Sadly, it turns out that the World Famous Mic Club's new digs at the Royal Peacock were only temporary, making the weekly MC battle's four-week stay there one of its shortest residencies ever. The separation comes on the heels of the Nov. 27 edition, where a scheduled MTV shoot failed to go as planned. According to Mic Club host D.R.E.S. tha Beatnik, a producer for MTV's "Made" was unable to get Royal Peacock owner Berhane Hagos to sign a standard shooting agreement, which would've allowed MTV Networks to film on location. I contacted Hagos to get his side of the story, but he was unavailable for comment before press time.
The episode is supposed to follow a 17-year-old kid from Athens who wants to be "made" into a freestyle rapper. Atlanta rapper Mike Bigga (aka Killer Mike) serves as his "Made" coach. To save the shoot, D.R.E.S. moved the production to an undisclosed rooftop in Midtown. (Check out the behind-the-scenes video posted on www.micclubatl.com.)
Following termination of the partnership between Mic Club and the Royal Peacock, D.R.E.S. is on the lookout for a new spot to call home. In the meantime, Mic Club will make the switch from a weekly to a monthly format beginning in January. Stay tuned for more details as they develop.
Drone rock foursome Lyonnais has spent the last year sculpting the sound and mood of its full-length debut, Want For Wish For Nowhere. Though the album is in the can, the release date remains in limbo while the group searches for a label. The album is by turns massive, psychedelic and abstract, while sticking to a palette of experimental pop atmospheres. It is appropriate for boutique label Geographic North, which is co-owned by Lyonnais members Farbod Kokabi (guitar/synth) and Farzad Moghaddam (bass/synth). But that's not in the cards, according to Kokabi. "We considered it, but early on decided against that route primarily as a means of [avoiding] nepotism," he says. "It's date night and we'd rather eat out."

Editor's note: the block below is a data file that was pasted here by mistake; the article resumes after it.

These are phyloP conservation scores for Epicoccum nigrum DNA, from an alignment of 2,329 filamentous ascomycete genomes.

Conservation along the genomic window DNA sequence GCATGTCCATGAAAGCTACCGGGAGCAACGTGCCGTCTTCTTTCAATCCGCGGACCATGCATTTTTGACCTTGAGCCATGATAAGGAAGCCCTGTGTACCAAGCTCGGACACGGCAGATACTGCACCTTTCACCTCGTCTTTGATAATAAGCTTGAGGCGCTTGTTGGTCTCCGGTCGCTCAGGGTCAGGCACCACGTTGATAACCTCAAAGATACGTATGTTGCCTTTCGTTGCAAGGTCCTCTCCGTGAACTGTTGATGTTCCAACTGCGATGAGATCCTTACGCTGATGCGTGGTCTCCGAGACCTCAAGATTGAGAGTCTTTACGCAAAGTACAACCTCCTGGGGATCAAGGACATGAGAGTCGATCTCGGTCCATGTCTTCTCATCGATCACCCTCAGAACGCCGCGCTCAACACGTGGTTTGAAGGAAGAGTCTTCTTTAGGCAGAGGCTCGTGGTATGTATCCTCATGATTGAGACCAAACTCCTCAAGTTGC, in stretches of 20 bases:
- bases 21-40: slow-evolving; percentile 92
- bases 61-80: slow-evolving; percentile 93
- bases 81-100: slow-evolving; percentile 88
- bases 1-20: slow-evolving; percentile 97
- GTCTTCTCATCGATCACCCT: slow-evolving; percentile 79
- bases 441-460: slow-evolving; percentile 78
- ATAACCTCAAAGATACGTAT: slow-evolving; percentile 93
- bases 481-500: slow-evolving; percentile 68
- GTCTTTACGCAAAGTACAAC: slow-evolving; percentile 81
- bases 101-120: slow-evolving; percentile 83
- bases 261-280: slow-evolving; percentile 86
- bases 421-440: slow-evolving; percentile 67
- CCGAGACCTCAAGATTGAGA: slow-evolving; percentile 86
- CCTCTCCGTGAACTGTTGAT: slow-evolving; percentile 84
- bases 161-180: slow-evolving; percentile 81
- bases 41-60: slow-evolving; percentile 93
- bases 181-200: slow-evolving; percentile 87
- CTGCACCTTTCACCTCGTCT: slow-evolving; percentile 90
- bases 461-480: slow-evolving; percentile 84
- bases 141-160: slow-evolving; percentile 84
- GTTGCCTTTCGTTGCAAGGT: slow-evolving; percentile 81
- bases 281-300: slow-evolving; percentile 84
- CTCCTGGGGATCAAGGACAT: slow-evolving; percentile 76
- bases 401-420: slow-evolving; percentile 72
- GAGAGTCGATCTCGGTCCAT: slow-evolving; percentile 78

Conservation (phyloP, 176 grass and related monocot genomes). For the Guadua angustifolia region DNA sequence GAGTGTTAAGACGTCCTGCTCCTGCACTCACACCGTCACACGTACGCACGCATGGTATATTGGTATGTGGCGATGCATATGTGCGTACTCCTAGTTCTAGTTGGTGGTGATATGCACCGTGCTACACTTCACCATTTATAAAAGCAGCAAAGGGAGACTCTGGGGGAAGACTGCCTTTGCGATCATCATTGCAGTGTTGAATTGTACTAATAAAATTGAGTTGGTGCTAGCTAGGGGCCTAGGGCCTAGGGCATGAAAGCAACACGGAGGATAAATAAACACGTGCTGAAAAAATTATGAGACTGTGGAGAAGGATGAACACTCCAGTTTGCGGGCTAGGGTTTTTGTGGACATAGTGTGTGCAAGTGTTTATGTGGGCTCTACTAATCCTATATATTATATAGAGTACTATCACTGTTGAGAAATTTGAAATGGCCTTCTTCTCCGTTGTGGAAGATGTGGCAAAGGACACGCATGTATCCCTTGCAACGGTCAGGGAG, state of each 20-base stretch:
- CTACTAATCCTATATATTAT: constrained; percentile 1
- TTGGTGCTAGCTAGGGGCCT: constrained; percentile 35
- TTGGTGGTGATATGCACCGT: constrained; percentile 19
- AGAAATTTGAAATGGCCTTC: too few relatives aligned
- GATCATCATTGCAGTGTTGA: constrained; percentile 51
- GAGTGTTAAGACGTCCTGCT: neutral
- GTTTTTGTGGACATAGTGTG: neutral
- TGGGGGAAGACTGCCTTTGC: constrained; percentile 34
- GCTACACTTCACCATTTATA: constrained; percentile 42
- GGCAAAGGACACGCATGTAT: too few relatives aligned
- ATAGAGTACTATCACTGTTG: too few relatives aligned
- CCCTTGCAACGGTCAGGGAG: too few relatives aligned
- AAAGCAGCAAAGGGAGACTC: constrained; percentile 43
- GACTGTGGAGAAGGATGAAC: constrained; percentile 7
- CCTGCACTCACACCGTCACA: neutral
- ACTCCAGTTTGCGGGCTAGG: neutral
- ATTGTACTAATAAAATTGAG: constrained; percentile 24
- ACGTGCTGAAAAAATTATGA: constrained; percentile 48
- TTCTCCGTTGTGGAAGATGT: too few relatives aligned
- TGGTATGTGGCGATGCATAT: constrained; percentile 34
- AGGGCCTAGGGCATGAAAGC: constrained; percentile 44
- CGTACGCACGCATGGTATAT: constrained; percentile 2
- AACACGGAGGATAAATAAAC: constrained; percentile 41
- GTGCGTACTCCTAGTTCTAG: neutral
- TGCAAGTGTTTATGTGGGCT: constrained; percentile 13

In the meantime, the band has self-released a short run of the album on cassette to have something to show for the year — and something to sell during a quick, pre-Christmas stint of shows in the New York area. During the trek to NYC, the group will hit up Greenwood Electronics — a new Brooklyn-based studio owned by Ryan Rasheed (Prefuse 73, Leb Laze) and Brad Hurst (Mexcellent) — where it plans to record yet another album.
On Thurs., Dec. 9, local hip-hop incubator SMKA Productions celebrates its two-year anniversary with a show at the Star Bar. Aleon Craft, J-Live, Jarren Benton, and A-1 head the bill with a few surprise guests and an SMKA band jam session featuring drummer Alien Warr and DJ Dibias on the turntables.
Archival label Dust-to-Digital recently released four new titles, including a smoking two-CD set of sermons from the Rev. Johnny L. "Hurricane" Jones called The Hurricane That Hit Atlanta. There's also a compilation titled Baby, How Can It Be? (Songs of Love, Lust and Contempt From the 1920s and 1930s); a documentary film called Ten Thousand Points of Light; and a documentary titled Let Your Feet Do the Talkin'.
Noise-pop underdogs Gold-Bears have signed to Slumberland Records, home of Pains of Being Pure at Heart, Crystal Stilts and Brilliant Colors. The band's 11-song debut album is due out in April 2011.
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